Fate of former Interpol chief is in hands of China’s controversial anti-graft drive explains the Liuzhi, aka “retention in custody

Liuzhi 留置, aka “retention in custody”, is a form of detention used by the National Supervisory Commission (NSC), China’s new super-agency charged with investigating corruption throughout the government, that can deny detainees access to legal counsel or families for as long as six months…

“The formula is simple,” said Maya Wang, a senior China researcher for Human Rights Watch. “Like others forcibly disappeared before him, including human rights activists mistreated in custody by Meng’s public security ministry, he faces detention until he confesses under duress, an unfair trial, and then harsh imprisonment, possibly for many years.”

China accuses former Interpol chief Meng Hongwei of taking bribes
The spectacular rise and fall of China’s Interpol chief Meng Hongwei
Ex-Interpol chief Meng Hongwei ‘was never close’ to disgraced former security tsar
Meng Hongwei case serves as a reminder
How the weird case of the missing Interpol chief got even weirder

Meng’s detainment may ultimately end up being a setback for China’s aspirations to rise to global leadership. Julian Ku, a professor at Hofstra University’s Maurice A. Deane School of Law, told the New York Times that “the fact that Meng was ‘disappeared’ without any notice to Interpol will undermine this Chinese global outreach effort.”

“It is hard to imagine another international organization feeling comfortable placing a Chinese national in charge without feeling nervous that this might happen,” Ku said.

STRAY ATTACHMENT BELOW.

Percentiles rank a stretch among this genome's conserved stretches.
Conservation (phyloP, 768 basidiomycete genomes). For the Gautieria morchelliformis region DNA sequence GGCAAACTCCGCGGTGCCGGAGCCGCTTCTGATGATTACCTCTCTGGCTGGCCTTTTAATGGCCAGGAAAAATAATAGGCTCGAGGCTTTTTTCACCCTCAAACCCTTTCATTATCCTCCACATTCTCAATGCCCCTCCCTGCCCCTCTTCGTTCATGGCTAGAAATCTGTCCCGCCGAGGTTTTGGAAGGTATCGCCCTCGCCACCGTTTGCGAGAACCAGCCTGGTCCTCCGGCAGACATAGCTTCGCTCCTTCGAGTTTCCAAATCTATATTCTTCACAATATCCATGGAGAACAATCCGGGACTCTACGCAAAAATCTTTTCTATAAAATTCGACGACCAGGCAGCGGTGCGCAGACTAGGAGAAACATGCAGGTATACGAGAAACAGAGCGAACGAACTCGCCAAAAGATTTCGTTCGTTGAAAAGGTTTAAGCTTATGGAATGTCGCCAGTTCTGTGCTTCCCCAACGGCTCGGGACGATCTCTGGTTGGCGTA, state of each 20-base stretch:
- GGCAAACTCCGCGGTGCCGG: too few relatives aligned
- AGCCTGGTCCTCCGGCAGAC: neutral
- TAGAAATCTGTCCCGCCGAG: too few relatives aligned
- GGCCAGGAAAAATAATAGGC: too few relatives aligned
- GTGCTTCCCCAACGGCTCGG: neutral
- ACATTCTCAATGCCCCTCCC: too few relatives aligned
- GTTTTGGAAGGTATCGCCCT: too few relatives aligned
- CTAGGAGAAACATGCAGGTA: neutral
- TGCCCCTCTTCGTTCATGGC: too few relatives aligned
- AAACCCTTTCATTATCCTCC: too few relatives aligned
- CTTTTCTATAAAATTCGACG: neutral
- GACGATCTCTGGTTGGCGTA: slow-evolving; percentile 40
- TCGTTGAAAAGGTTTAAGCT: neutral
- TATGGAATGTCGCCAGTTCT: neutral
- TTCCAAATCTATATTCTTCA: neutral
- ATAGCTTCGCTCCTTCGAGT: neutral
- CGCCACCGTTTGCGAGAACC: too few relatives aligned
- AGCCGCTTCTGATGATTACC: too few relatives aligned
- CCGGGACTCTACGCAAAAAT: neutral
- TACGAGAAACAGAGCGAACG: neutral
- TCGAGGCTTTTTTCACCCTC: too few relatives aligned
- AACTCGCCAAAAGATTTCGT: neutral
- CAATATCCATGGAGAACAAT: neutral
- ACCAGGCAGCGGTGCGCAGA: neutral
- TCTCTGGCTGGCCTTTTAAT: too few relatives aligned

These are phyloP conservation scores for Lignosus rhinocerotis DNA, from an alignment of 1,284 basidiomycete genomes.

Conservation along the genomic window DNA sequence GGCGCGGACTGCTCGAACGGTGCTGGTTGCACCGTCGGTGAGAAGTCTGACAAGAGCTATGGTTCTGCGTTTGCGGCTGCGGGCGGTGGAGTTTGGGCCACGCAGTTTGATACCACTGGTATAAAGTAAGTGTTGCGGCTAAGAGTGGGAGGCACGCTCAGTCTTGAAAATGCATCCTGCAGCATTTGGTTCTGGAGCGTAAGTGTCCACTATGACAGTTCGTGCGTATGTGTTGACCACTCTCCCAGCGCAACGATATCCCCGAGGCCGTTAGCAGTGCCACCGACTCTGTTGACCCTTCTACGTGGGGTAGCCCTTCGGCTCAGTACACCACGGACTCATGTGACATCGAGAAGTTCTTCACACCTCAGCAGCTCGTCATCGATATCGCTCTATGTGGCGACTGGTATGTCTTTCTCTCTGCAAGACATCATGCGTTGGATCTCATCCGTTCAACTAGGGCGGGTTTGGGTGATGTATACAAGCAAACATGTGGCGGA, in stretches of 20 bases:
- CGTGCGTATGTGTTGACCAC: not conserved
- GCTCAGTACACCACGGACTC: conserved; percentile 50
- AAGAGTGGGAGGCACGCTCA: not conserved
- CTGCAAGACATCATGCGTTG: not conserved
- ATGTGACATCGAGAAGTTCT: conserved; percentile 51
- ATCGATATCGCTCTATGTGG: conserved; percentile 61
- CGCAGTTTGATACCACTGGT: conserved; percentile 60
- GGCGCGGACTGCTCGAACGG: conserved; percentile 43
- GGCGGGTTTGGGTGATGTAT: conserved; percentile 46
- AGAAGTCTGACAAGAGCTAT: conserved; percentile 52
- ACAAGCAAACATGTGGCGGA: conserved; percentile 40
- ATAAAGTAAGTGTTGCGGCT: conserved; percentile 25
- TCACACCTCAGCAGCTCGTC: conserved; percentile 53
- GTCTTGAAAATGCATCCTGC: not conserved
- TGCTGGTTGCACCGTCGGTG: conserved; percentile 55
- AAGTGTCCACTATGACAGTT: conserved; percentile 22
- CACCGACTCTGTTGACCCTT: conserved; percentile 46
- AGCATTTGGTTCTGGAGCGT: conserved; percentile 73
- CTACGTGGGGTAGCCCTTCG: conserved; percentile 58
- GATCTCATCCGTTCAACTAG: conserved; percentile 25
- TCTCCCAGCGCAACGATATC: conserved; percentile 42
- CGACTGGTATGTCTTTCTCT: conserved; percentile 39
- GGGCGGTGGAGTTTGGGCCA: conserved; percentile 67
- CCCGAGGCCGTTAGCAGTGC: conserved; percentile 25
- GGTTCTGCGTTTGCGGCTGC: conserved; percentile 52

Meng’s disappearance also puts more attention on the Xi’s widening anti-corruption campaign in China, and the country’s draconian detainment and judicial processes.

2018 Oct 08 Signs of China (4)

…It’s clear that Meng knew his trip back to China was an ominous one, and made arrangements with his wife that deviated the Party’s protocols: to publicize his disappearance and appeal to international help, instead of staying silent and “trusting the Party” (相信党). What Meng did is no less than to betray the Party. Maybe it is a matter of problematic loyalty. A Deputy Minister of Public Security knows too much and is involved in too many high-stake issues. His allegiance became questionable, and therefore he had to be pulled back at all costs. This is the only reasonable explanation we at China Change can come up with…

  1. People who hold positions in international organizations, regardless of their position or nationality, should perform their duties as independent individuals, rather than as representatives of their respective countries. But the Chinese Communist Party (CCP) affords none of its members such independence, Meng Hongwei among them. As far as the CCP is concerned, he is the Party’s man above all, and the Party can sanction him at any time as it sees fit, even during his Interpol term.
  2. It follows that Meng Hongwei, in his capacity as Interpol chief, was inevitably subject to the Party’s directives and control.
  3. Meng Hongwei’s mafia-style abduction sends a stark message to the international community: totalitarian China does not conform to international procedures and is incapable of participating in world affairs as a normal country.

China’s detention of ex-Interpol chief highlights the arrogance of its anti-corruption investigators

First time Interpol needed China for a manhunt

First time Interpol needed China for a manhunt

source: SCMP

2018 Oct 20 Detained Interpol chief Meng Hongwei’s wife says ‘everybody in China is at risk’, as she refuses to meet Beijing officials alone